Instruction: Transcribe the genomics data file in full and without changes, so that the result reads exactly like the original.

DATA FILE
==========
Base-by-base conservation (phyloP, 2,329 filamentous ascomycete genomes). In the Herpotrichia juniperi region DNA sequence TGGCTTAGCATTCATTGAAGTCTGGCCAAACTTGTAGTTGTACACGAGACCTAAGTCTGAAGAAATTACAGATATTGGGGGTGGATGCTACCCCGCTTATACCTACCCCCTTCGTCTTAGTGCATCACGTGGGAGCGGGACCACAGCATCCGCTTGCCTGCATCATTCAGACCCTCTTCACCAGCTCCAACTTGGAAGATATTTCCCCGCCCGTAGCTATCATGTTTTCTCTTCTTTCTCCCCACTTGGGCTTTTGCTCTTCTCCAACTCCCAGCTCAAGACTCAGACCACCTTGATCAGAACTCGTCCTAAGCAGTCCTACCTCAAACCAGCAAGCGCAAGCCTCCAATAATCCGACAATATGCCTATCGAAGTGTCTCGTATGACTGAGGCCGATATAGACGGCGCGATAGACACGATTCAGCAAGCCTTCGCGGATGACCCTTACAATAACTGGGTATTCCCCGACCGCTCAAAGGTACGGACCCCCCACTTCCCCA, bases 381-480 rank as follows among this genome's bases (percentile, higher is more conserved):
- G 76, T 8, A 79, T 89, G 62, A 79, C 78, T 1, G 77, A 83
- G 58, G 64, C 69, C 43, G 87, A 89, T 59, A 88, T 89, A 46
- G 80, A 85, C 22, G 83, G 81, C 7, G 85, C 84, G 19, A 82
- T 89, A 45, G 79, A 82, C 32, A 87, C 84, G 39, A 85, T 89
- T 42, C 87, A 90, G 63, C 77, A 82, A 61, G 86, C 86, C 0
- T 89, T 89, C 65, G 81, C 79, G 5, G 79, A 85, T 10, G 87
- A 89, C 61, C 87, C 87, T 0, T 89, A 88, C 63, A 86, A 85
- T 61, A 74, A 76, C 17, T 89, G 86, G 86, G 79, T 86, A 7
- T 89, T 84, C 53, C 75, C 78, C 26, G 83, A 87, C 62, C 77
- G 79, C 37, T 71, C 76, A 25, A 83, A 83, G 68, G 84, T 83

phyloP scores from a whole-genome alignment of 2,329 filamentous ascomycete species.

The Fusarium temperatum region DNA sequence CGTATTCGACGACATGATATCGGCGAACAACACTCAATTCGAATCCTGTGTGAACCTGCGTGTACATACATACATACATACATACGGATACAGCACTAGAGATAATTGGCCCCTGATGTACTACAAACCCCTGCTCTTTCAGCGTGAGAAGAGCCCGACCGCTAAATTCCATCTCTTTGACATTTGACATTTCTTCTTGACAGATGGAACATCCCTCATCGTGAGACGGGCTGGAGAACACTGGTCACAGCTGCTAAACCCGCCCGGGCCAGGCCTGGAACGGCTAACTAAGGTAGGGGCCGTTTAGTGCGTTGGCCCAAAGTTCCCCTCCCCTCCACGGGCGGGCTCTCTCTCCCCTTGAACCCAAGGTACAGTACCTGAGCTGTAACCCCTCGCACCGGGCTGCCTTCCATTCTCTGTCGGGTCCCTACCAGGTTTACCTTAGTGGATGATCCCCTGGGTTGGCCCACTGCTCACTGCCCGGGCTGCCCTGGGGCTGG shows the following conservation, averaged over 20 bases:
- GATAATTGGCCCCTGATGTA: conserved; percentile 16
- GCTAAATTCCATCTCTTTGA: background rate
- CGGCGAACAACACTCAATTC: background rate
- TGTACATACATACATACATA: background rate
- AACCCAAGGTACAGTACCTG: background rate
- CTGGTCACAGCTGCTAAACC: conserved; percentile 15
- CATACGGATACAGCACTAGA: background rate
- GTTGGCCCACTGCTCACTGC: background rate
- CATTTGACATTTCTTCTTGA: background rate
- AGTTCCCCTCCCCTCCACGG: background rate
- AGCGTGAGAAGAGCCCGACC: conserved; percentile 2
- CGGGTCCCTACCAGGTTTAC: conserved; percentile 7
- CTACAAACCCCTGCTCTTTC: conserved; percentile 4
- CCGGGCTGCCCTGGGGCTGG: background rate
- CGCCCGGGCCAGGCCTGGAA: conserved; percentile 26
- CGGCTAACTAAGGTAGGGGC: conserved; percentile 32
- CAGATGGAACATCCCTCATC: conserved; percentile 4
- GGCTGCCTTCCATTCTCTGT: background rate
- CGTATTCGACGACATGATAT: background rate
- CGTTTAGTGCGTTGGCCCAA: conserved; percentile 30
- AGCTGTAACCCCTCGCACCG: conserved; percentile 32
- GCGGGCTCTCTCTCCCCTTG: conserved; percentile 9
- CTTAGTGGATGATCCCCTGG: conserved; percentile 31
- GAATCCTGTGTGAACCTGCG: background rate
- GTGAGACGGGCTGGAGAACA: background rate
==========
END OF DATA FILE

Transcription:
Base-by-base conservation (phyloP, 2,329 filamentous ascomycete genomes). In the Herpotrichia juniperi region DNA sequence TGGCTTAGCATTCATTGAAGTCTGGCCAAACTTGTAGTTGTACACGAGACCTAAGTCTGAAGAAATTACAGATATTGGGGGTGGATGCTACCCCGCTTATACCTACCCCCTTCGTCTTAGTGCATCACGTGGGAGCGGGACCACAGCATCCGCTTGCCTGCATCATTCAGACCCTCTTCACCAGCTCCAACTTGGAAGATATTTCCCCGCCCGTAGCTATCATGTTTTCTCTTCTTTCTCCCCACTTGGGCTTTTGCTCTTCTCCAACTCCCAGCTCAAGACTCAGACCACCTTGATCAGAACTCGTCCTAAGCAGTCCTACCTCAAACCAGCAAGCGCAAGCCTCCAATAATCCGACAATATGCCTATCGAAGTGTCTCGTATGACTGAGGCCGATATAGACGGCGCGATAGACACGATTCAGCAAGCCTTCGCGGATGACCCTTACAATAACTGGGTATTCCCCGACCGCTCAAAGGTACGGACCCCCCACTTCCCCA, bases 381-480 rank as follows among this genome's bases (percentile, higher is more conserved):
- G 76, T 8, A 79, T 89, G 62, A 79, C 78, T 1, G 77, A 83
- G 58, G 64, C 69, C 43, G 87, A 89, T 59, A 88, T 89, A 46
- G 80, A 85, C 22, G 83, G 81, C 7, G 85, C 84, G 19, A 82
- T 89, A 45, G 79, A 82, C 32, A 87, C 84, G 39, A 85, T 89
- T 42, C 87, A 90, G 63, C 77, A 82, A 61, G 86, C 86, C 0
- T 89, T 89, C 65, G 81, C 79, G 5, G 79, A 85, T 10, G 87
- A 89, C 61, C 87, C 87, T 0, T 89, A 88, C 63, A 86, A 85
- T 61, A 74, A 76, C 17, T 89, G 86, G 86, G 79, T 86, A 7
- T 89, T 84, C 53, C 75, C 78, C 26, G 83, A 87, C 62, C 77
- G 79, C 37, T 71, C 76, A 25, A 83, A 83, G 68, G 84, T 83

phyloP scores from a whole-genome alignment of 2,329 filamentous ascomycete species.

The Fusarium temperatum region DNA sequence CGTATTCGACGACATGATATCGGCGAACAACACTCAATTCGAATCCTGTGTGAACCTGCGTGTACATACATACATACATACATACGGATACAGCACTAGAGATAATTGGCCCCTGATGTACTACAAACCCCTGCTCTTTCAGCGTGAGAAGAGCCCGACCGCTAAATTCCATCTCTTTGACATTTGACATTTCTTCTTGACAGATGGAACATCCCTCATCGTGAGACGGGCTGGAGAACACTGGTCACAGCTGCTAAACCCGCCCGGGCCAGGCCTGGAACGGCTAACTAAGGTAGGGGCCGTTTAGTGCGTTGGCCCAAAGTTCCCCTCCCCTCCACGGGCGGGCTCTCTCTCCCCTTGAACCCAAGGTACAGTACCTGAGCTGTAACCCCTCGCACCGGGCTGCCTTCCATTCTCTGTCGGGTCCCTACCAGGTTTACCTTAGTGGATGATCCCCTGGGTTGGCCCACTGCTCACTGCCCGGGCTGCCCTGGGGCTGG shows the following conservation, averaged over 20 bases:
- GATAATTGGCCCCTGATGTA: conserved; percentile 16
- GCTAAATTCCATCTCTTTGA: background rate
- CGGCGAACAACACTCAATTC: background rate
- TGTACATACATACATACATA: background rate
- AACCCAAGGTACAGTACCTG: background rate
- CTGGTCACAGCTGCTAAACC: conserved; percentile 15
- CATACGGATACAGCACTAGA: background rate
- GTTGGCCCACTGCTCACTGC: background rate
- CATTTGACATTTCTTCTTGA: background rate
- AGTTCCCCTCCCCTCCACGG: background rate
- AGCGTGAGAAGAGCCCGACC: conserved; percentile 2
- CGGGTCCCTACCAGGTTTAC: conserved; percentile 7
- CTACAAACCCCTGCTCTTTC: conserved; percentile 4
- CCGGGCTGCCCTGGGGCTGG: background rate
- CGCCCGGGCCAGGCCTGGAA: conserved; percentile 26
- CGGCTAACTAAGGTAGGGGC: conserved; percentile 32
- CAGATGGAACATCCCTCATC: conserved; percentile 4
- GGCTGCCTTCCATTCTCTGT: background rate
- CGTATTCGACGACATGATAT: background rate
- CGTTTAGTGCGTTGGCCCAA: conserved; percentile 30
- AGCTGTAACCCCTCGCACCG: conserved; percentile 32
- GCGGGCTCTCTCTCCCCTTG: conserved; percentile 9
- CTTAGTGGATGATCCCCTGG: conserved; percentile 31
- GAATCCTGTGTGAACCTGCG: background rate
- GTGAGACGGGCTGGAGAACA: background rate